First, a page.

Since the first door slammed thousands of years ago, few advances in hinge technology measure up to the damper system for cabinet hinges patented by Austrian inventors Claus Hämmerle and Klaus Brüstle.
Known as Blumotion, this clever gadget quietly guides cabinet doors or drawers shut. The soft-closing feature has been integrated into nearly every type of furniture in an industry worth €126 billion in Europe alone.
Visitors to the Austrian kitchen manufacturer Julius Blum GmbH's headquarters in a corner of picturesque Vorarlberg, Austria, can still get a glimpse of the craftsmanship for which its founder, Julius Blum, is celebrated.
Horseshoes hammered out to prevent the town's great steeds from slipping on icy alpine roads are on prominent display, as are his first metal door handles.
Those modest operations have since grown into a multi-billion Euro enterprise with more than 5,000 employees, most of them in Vorarlberg where Blum is the largest employer. Today, Blum has carved out a comfortable niche for itself in the global furniture market - to the tune of €1.26 billion a year as a leading producer of cabinet hinges.
Julius Blum's original emphasis on form and function still lives on at the company. Thanks to inventors Claus Hämmerle and Klaus Brüstle's ingenious concept - a tiny damper system that facilitates the smooth closing of furniture doors, drawers and wall cabinets - ripples from this family-run business quickly swell into tidal waves in the market.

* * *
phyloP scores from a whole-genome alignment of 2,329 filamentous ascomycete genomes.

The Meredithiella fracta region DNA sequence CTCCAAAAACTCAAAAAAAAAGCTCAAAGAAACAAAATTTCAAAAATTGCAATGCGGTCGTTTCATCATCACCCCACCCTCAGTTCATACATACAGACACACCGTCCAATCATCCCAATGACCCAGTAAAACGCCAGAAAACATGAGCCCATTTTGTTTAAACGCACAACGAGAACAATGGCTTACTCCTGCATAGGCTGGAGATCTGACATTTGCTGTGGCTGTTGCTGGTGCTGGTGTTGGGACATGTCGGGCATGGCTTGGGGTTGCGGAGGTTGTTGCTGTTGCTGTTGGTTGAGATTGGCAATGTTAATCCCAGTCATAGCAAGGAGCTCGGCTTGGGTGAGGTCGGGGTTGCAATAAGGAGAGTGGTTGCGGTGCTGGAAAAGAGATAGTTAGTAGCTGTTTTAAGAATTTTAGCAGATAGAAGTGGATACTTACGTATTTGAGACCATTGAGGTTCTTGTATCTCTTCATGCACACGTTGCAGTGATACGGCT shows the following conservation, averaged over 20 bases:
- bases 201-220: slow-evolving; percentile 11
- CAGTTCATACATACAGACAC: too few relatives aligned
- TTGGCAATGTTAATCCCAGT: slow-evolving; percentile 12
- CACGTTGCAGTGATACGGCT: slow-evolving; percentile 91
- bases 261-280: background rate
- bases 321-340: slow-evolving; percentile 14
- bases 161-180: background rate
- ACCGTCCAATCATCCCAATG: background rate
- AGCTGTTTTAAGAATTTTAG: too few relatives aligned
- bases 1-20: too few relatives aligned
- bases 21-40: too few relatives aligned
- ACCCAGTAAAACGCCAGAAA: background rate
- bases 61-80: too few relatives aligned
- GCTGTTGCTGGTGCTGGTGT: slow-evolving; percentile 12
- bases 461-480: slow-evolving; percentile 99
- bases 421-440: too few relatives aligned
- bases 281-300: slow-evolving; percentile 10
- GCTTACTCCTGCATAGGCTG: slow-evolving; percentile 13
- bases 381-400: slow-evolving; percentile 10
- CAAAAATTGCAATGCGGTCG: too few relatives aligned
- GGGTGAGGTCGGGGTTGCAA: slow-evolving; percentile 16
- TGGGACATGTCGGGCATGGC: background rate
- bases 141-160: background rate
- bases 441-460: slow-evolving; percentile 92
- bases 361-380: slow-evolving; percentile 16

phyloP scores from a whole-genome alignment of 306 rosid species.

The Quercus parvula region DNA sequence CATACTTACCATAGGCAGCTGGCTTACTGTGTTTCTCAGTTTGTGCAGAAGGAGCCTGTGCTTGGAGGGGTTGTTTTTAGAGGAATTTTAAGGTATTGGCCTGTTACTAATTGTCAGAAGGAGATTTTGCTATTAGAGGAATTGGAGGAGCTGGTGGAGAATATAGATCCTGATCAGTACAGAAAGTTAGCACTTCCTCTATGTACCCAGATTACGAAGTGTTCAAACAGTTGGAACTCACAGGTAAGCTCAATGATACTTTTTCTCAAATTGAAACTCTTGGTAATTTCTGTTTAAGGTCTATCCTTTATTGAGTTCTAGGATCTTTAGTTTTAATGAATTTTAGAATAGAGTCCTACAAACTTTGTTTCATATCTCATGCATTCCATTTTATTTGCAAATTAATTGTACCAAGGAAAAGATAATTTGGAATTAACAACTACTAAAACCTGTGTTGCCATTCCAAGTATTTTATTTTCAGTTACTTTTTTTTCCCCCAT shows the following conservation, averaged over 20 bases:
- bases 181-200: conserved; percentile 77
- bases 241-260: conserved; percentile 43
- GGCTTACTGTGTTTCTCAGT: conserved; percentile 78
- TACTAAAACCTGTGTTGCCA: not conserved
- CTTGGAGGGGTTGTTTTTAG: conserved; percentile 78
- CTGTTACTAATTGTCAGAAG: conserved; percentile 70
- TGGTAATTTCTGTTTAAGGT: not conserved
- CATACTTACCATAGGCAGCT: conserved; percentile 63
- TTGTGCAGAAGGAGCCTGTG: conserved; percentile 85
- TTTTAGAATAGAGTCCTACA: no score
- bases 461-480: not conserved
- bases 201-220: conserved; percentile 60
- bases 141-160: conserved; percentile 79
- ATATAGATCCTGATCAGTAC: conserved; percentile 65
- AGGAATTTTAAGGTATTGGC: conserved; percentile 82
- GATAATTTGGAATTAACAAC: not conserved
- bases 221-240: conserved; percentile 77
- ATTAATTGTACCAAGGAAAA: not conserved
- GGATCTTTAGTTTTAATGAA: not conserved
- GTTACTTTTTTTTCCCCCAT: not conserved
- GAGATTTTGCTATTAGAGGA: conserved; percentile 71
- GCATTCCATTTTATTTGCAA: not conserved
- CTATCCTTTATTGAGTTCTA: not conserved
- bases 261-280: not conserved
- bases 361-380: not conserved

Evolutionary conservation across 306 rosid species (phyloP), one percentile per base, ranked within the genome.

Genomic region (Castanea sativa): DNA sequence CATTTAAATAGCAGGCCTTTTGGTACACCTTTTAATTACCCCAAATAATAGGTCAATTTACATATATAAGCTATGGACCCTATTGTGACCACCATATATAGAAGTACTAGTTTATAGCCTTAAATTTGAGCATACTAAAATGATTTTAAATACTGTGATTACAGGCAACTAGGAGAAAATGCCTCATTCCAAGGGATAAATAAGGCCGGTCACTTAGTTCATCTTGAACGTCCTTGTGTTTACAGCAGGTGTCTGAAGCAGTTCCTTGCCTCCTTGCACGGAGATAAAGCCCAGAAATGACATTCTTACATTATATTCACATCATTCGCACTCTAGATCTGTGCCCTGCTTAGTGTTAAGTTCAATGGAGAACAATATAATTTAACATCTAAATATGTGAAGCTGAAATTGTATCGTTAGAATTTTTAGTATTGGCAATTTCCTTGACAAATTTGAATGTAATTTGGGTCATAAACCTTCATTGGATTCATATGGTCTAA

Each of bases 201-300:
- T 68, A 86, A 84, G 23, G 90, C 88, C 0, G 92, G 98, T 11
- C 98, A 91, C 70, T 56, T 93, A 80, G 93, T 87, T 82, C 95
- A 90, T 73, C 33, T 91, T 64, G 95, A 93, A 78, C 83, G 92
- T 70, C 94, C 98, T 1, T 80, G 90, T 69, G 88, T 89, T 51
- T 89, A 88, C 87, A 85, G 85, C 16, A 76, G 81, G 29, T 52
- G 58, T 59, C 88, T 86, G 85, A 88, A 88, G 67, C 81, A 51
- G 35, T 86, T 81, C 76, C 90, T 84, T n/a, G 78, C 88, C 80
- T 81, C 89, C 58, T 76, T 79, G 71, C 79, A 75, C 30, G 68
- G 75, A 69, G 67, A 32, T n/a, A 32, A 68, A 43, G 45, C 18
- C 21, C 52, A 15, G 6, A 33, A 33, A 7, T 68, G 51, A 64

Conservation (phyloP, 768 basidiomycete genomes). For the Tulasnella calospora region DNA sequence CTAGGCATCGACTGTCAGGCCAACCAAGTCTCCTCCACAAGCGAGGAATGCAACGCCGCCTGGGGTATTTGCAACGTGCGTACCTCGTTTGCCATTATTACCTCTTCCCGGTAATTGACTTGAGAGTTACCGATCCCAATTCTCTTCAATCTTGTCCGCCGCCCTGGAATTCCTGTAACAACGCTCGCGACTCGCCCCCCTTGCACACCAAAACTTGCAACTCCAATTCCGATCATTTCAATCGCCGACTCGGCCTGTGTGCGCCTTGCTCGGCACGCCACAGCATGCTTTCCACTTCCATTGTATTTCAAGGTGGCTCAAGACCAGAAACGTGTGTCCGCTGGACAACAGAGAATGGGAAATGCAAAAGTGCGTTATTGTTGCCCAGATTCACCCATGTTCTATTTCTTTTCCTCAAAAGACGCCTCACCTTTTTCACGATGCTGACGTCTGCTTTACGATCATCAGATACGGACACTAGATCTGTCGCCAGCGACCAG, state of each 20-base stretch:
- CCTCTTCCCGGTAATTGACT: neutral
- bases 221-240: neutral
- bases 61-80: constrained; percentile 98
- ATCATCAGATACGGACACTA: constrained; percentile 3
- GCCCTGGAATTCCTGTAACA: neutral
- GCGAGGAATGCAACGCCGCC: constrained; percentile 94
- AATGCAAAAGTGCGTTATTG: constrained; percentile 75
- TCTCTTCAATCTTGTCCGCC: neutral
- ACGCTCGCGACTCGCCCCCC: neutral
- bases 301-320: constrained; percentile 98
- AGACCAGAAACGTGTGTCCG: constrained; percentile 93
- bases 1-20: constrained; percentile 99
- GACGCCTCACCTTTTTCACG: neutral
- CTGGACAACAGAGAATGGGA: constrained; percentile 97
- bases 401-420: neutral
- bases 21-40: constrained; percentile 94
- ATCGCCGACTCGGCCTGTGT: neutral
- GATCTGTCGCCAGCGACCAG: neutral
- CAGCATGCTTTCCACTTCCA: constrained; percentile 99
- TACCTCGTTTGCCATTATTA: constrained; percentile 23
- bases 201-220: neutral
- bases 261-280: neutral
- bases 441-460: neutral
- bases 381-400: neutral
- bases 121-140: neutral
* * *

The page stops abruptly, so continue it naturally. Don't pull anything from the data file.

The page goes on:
"Our dampening system was really efficient and smooth from the first day," said Gerhard Blum, the company's CEO. "This was one reason for the enormous market success."
Today, Blumotion is omnipresent, able to be incorporated into virtually any kind of furniture imaginable. The name has become an industry standard, much like Kleenex or Xerox, and is even used by laymen to describe hinges produced by Blum's competitors.
Its success reflects an evolving interior design market, one that is more focused on simplicity and comfort without sacrificing functionality.
Gone are the days of artful Victorian-era hinges with their curly iron patterns on prominent display - today's kitchens are sleek, stylish, and minimalist. When the Austrian inventors came up with Blumotion, these are the characteristics they had in mind.
The history of hinges stretches so far back into antiquity that it is impossible to say when the first door was swung shut or the first cupboard drawer closed, but evidence suggests this occurred around 1600 BC in Hattusa, an ancient Near Eastern capital, in the form of large wooden doors pivoting in stone sockets.
In the millennia since, the hinge has undergone only a handful of notable changes to its functionality (such as double action spring hinges, the kind that make it possible for a cowboy to bust open saloon doors without having to close them behind himself).
Yet none of these hinges, with the exception of the very first ones perhaps, have arguably deserved the same nod of approval that Hämmerle and Brüstle's invention does each time its dampers gently guide a cabinet door shut. This consumer satisfaction is evident in the company's sales figures.
In 2007, Blum's yearly turnover exceeded €1 billion for the first time; since then, earnings have soared to €1.26 billion. Today, they account for 12% of the European kitchen furniture sector's entire annual turnover of some €130 billion.
More than 5,000 overnight stays and more than 10,000 business dinners in and around Vorarlberg, Switzerland, can be linked to Blum every year. Even more impressive: More than €100 million that swirls around the regional economy can be linked to the business companies there do with Blum.
Investing 4% of turnover into research and development, Blum is now one of the most active patent filers in Austria with 1,000 patents in its portfolio, 10 of which concern Blumotion.